Critics have commented adversely on the plethora of attorneys on the staff; yet historians played an integral role in preparing the Report, as did private psychiatrists, government officials, law enforcement personnel, and others.
The makeup and composition of the Commission rendered it well suited to the task for which it was created. The fact that Congressional leaders and private citizens comprised a good portion of the Commission and its staff should negate any “whitewash” theory; it is hard to imagine politicians risking their careers in order to conceal any mysteries lurking within the Executive Department or elsewhere. Surely, the private citizens involved had no interests to serve, other than the ascertainment of truth. In fact, none of the staff members would have disavowed the label of a modern Zola had he uncovered any other assassins. The presence of the Chief Justice as well as non-Government and non-Congressional personnel also reduced the possibility of political influence.
Those who have attacked the Commission have implied that it was more concerned with protecting the national interest than in discovering truth. (See generally, Epstein, Inquest (1966).) Such a charge overlooks the fact that “national interest” is, for the most part, merely a conclusional term used by individuals or groups as an argument to support a program or proposal. (See Truman, The Governmental Process, 50–51, 358–359 (1955).) It is certainly unlikely that all of the Commissioners, staff members and hundreds of government agents would unanimously conclude that the ascertainment of truth was not in the national interest.
Some have wondered how the Commission could utilize as investigators agencies which were, in a sense, under investigation. After all, rumors were circulating that Oswald had been an agent of the F.B.I. or C.I.A. and that government agencies were engaged in a conspiracy to suppress facts.
It would have been impossible, however, for the Commission to gather together sufficient trained personnel and laboratory equipment to engage in initial investigations as thorough and as extensive as those conducted by the government agencies. The F.B.I. alone conducted over 25,000 interviews. Moreover, it would have been difficult, if not impossible, for the Commission to obtain essential information from abroad except through certain official channels. Hence the Commission had to rely, to a certain extent, on the government agencies.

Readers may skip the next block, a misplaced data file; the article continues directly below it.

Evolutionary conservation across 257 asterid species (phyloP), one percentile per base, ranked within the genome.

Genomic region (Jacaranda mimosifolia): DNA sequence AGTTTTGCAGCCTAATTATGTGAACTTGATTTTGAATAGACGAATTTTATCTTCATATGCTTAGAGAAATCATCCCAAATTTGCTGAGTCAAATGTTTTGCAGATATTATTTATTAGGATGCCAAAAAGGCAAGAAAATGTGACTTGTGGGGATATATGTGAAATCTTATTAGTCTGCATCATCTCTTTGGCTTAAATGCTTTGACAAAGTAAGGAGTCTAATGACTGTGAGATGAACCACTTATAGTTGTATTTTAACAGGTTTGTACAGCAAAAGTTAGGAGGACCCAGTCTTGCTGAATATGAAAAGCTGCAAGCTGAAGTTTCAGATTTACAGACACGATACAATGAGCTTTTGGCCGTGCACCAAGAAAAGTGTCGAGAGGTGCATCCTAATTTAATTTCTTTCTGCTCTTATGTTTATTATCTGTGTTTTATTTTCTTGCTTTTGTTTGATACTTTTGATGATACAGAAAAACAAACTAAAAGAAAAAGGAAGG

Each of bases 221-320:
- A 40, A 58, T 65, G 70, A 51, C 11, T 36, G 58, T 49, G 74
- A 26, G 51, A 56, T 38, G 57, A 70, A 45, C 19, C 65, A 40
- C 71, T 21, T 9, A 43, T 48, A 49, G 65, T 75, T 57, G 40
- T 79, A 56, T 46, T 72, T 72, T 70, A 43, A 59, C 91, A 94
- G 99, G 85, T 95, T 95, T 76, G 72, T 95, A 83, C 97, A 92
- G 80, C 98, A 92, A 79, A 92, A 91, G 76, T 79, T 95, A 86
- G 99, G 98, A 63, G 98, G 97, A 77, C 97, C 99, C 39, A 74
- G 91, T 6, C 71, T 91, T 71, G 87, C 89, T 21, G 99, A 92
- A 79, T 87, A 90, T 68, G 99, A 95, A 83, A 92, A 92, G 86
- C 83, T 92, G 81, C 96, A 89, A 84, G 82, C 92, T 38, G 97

The Commission, by relying on a number of government investigative agencies, was able to scrutinize and check the conclusions of any one body. Sometimes, the Commission used independent experts from State and City government to supplement or verify information. In addition, the Commission and its staff interviewed hundreds of witnesses and often requested the agencies to explain their conclusions. The, the Commission began with the material of government agencies and utilized government agents, but never ceased to review and question the information supplied to them. (See Report, pp. x–xiv.)
Operation of the Commission
The Commission asserted that it was not functioning as a court of law or prosecutor “but as a fact-finding agency committed to the ascertainment of the truth.” (Report, p. xiv.) As Paul Freese, a Los Angeles attorney, noted in an interesting article (The Warren Commission and the Fourth Shot: A Reflection of the Fundamentals of Forensic Fact-Finding, 40 N.Y.U. L. Rev. 424, 429 (1965)), “The Warren Commission was designed and operated as a forensic fact-finding body.” The Commission, unlike courts, did not have to rely on the presentation of evidence before it, and was not bound by restrictive rules of evidence. Yet each witness was entitled to be represented by counsel and was so advised. Also, witnesses could, upon request, have an open hearing. (Report, p. xiii.)